Zulu Warrior

By Bryce M. Towsley

The open safari car rolled quietly through the KwaZulu-Natal night progressing down the narrow track. The canopy closed in more with every yard, until it felt like a tunnel through the jungle. Dusk was approaching and as we rounded the corner I saw a small skinning shed back in the trees, bright with lantern light. There was a tall black man in there skinning a nyala.

As we rolled closer I observed him to be lean and muscular with dark, ebony skin. His hair was in dreads, his shorts, the only clothing he wore, were frayed and fringed, his body shiny with sweat. His knife was homemade and he had scars on his body and face. As he worked, the fierce expression showed that he was not so much skinning the nyala, as he was attacking it. I was spellbound.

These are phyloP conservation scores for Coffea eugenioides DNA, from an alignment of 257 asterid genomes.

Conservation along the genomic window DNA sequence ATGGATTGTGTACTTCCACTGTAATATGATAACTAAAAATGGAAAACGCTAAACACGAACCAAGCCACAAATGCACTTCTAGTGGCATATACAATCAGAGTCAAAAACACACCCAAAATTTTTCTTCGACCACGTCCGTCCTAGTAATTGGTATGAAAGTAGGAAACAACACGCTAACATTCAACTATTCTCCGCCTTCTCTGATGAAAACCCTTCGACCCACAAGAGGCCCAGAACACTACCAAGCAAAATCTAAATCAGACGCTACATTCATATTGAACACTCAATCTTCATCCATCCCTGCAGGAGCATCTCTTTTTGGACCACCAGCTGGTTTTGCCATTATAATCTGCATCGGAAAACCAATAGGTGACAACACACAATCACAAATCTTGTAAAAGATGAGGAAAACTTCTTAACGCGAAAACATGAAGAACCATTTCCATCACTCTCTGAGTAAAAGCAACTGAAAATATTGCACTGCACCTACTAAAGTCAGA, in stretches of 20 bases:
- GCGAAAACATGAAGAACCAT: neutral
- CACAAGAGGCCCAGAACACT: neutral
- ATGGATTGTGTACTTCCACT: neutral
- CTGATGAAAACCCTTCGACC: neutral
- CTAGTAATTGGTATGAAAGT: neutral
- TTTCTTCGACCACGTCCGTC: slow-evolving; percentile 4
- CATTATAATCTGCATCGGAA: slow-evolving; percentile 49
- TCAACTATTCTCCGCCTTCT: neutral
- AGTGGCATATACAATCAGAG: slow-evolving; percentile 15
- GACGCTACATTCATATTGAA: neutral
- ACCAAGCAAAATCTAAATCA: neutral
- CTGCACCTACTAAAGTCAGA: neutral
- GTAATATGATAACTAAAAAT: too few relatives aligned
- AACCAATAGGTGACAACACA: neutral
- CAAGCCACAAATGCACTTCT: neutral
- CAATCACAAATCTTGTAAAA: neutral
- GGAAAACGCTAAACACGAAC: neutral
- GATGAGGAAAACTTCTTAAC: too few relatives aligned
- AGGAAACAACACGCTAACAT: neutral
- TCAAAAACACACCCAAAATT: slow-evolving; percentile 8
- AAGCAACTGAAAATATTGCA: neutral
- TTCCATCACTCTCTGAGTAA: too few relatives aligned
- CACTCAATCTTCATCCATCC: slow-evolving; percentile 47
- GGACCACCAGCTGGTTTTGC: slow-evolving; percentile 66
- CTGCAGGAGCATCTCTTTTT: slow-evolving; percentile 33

He was every inch a Zulu warrior. Proud, fierce, tall, and mean. I watched him work and thought that we really had not come that far. This man could have been fighting the Voortrekkers at Blood River. I could see him trusting the power of the izinyanga zempi, the war doctors who had prepared izinteleze medicines which they said made warriors invincible in the face of their opponents, even after 3,000 of his brothers fell to the muskets and turned the river red with their blood.

He might have been part of Shaka’s Impi; one of his celibate warriors (no wonder they were pissed off) using his isihlangu shield made from the skin of Nguni cattle to hook his opponent’s shield out of the way so he could stab his ribs with his short iklwa spear. 

I easily pictured this guy at Rorke’s Drift charging the bloody English and their Martini-Henry rifles, armed only with confidence and a spear, knowing they would prevail simply because they are Zulu. This guy was a warrior; he was a time traveler; he was a Zulu. 

I watched in awe, lost in the history, until a cell phone rang. The warrior put down his knife and dug into the pocket of his shorts. Then he lit a cigarette, picked up a Coke and wandered off, lost in trivial conversation. And the spell was broken.